Less than nine months ago, the world changed dramatically - wearing masks and shaking elbows instead of hands became the norm, as did the excessive use of hand sanitizer.
But despite 2020 being the year that feels like it’s lasted a decade, in the relatively short amount of time since ‘COVID-19’ entered common vernacular, the seemingly impossible has occurred - a vaccine has been found.
The vaccine the world has been waiting for
A few days ago, the UK became the first country to approve the Pfizer-BioNTech COVID-19 vaccine — a development that's been described as extraordinary and unprecedented.
But what does this mean for a fearful and traumatised world population? The appearance of a vaccine so soon after the rise of a novel virus as deadly as COVID-19 is uncommon at best and dangerous at worst.
There remains a long road ahead for medical and government authorities to convince citizens that the speed at which this potential miracle drug has been created doesn’t come with any serious risks.
The current vaccine landscape:
- AstraZeneca - 70% effective in preventing disease, will start rolling out by Christmas. Has an efficacy of 90%. Trialed with Oxford and is in Phase 3 with 24,000 participants.
- Pfizer - 95% effective at prevention infections. Phase 3 trials with 43,000 participants. Working with BioNTech. Recently approved for rollout by the UK government.
- Moderna - 94.5% Effective with 30,000 participants.
Despite the impressive progress being made by many companies, many questions still remain.
What will the vaccine cost the average citizen? How many vaccines are realistically available? How will it be transported and stored? What methods have been used to verify it’s efficacy?
While the WHO has publicly stated that it wants to see at least 70% trial efficacy, there remains a groundswell of concern that the fast development of a vaccine meant to rid the world of COVID-19 couldn’t possibly have been able to be tested for long enough to establish any long term adverse effects.
And while the regulatory standards that surround the development of vaccines are rigorous and thorough, it will be interesting to see how the medical fraternity and governments alike will pull together to fight the misconceptions that will likely surround any widespread administering of the vaccine.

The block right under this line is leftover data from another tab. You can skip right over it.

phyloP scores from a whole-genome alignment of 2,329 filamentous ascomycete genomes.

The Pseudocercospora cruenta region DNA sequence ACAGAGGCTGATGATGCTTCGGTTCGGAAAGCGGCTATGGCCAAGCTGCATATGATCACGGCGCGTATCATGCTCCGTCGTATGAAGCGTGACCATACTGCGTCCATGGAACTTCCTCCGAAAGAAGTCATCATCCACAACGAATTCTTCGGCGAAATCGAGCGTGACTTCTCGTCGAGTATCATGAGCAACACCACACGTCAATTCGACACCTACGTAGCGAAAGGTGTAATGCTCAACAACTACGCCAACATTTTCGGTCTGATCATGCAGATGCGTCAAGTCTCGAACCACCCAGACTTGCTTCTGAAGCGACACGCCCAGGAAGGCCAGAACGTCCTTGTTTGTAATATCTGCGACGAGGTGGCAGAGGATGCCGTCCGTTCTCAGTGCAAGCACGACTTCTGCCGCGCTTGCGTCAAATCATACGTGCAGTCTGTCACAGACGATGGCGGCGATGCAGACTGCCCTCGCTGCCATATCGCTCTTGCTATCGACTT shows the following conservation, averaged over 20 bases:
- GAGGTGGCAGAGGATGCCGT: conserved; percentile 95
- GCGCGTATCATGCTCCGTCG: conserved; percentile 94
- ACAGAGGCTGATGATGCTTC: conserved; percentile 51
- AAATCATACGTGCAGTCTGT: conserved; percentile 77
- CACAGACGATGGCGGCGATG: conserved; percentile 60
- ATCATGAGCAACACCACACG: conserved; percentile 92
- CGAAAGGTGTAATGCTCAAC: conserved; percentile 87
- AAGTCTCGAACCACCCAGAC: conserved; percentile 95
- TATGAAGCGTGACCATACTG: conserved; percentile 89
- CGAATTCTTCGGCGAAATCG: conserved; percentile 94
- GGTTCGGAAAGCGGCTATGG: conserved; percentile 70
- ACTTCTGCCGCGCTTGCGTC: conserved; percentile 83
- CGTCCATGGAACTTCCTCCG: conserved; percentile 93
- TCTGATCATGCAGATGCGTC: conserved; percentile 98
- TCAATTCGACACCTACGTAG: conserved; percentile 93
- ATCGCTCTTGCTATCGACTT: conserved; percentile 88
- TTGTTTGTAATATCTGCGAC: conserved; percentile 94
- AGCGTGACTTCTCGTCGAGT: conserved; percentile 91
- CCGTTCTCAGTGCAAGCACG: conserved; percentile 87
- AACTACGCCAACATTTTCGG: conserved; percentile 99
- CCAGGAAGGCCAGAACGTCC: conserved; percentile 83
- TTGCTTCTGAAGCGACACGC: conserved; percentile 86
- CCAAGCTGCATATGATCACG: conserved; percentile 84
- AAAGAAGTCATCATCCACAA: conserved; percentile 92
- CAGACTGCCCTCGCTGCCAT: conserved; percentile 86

In a country where (at last count) only 25% of the population downloaded the Federal government’s COVIDSafe app, what kind of uptake can be expected for a vaccine, as long as it remains optional?
The great vaccine debate - mandatory or optional?
With some ~25 million Australians to vaccinate and a limited global supply despite the worldwide demand, it will be interesting to see how the inoculation effort will be rolled out across the country.
For some industries and professions, it will of course be a non-negotiable that any proven vaccine be taken.
Most medical professionals and those working in aged care will no doubt be required to vaccinate, but so too might events, hospitality and retail businesses.
Qantas has already announced that a COVID-19 vaccine will be mandatory for all Australians flying overseas (once such travel resumes in 2021).
Other industries will certainly follow suit.
The next question of course becomes, how to verify vaccination?
Verifying vaccination and the role of digital health
A global, coordinated approach to ‘proof of vaccination’ is the ideal solution, but one that is practically hard to execute.
Thanks to the presence and pervasiveness of digital health technology, however, it is certainly possible.
Companies like WeGuide specialise in capturing data from clinical settings - so what if that data was shared for the purposes of public health?
Privacy is a key concern here, with correct governance and cybersecurity integral to making sure data retention and sharing is safe from abuse or tampering.
The road ahead
2020 will go down as the year where life changed for all of us. Out of the anxiety, pain and loss, lies hope and positivity for 2021. We now have vaccines being rolled out across the globe with the promise of life returning to “normal”. If there is one thing Covid has shown us is that we can embrace change quickly when life depends on it.
Advancing digital technology adoption during the pandemic has been a positive side effect but there’s so much more we can be doing beyond telehealth doctor sessions. We can take a major step and empower individuals to care for themselves, their families and communities.
Combining the trends in AI and design thinking we can build a healthcare system that continuously prevents, diagnoses and treats our community. We have the technology today to do this, we just need the willingness to. Imagine a world where the latest medical breakthroughs are integrated into your life and wellbeing as soon as it's ready without you needing to understand or learn it. As we like to say at Curve, the best technology is the one that’s so seamless you don’t even feel it’s there.
Now more than ever we have a chance to significantly increase the quality of care and reduce the cost of healthcare across the globe. Digital means the equity of healthcare can just be over the horizon rather than just a pipedream. At Curve, we are committed to making this happen with digital health and realising our dream of impacting 1 billion people.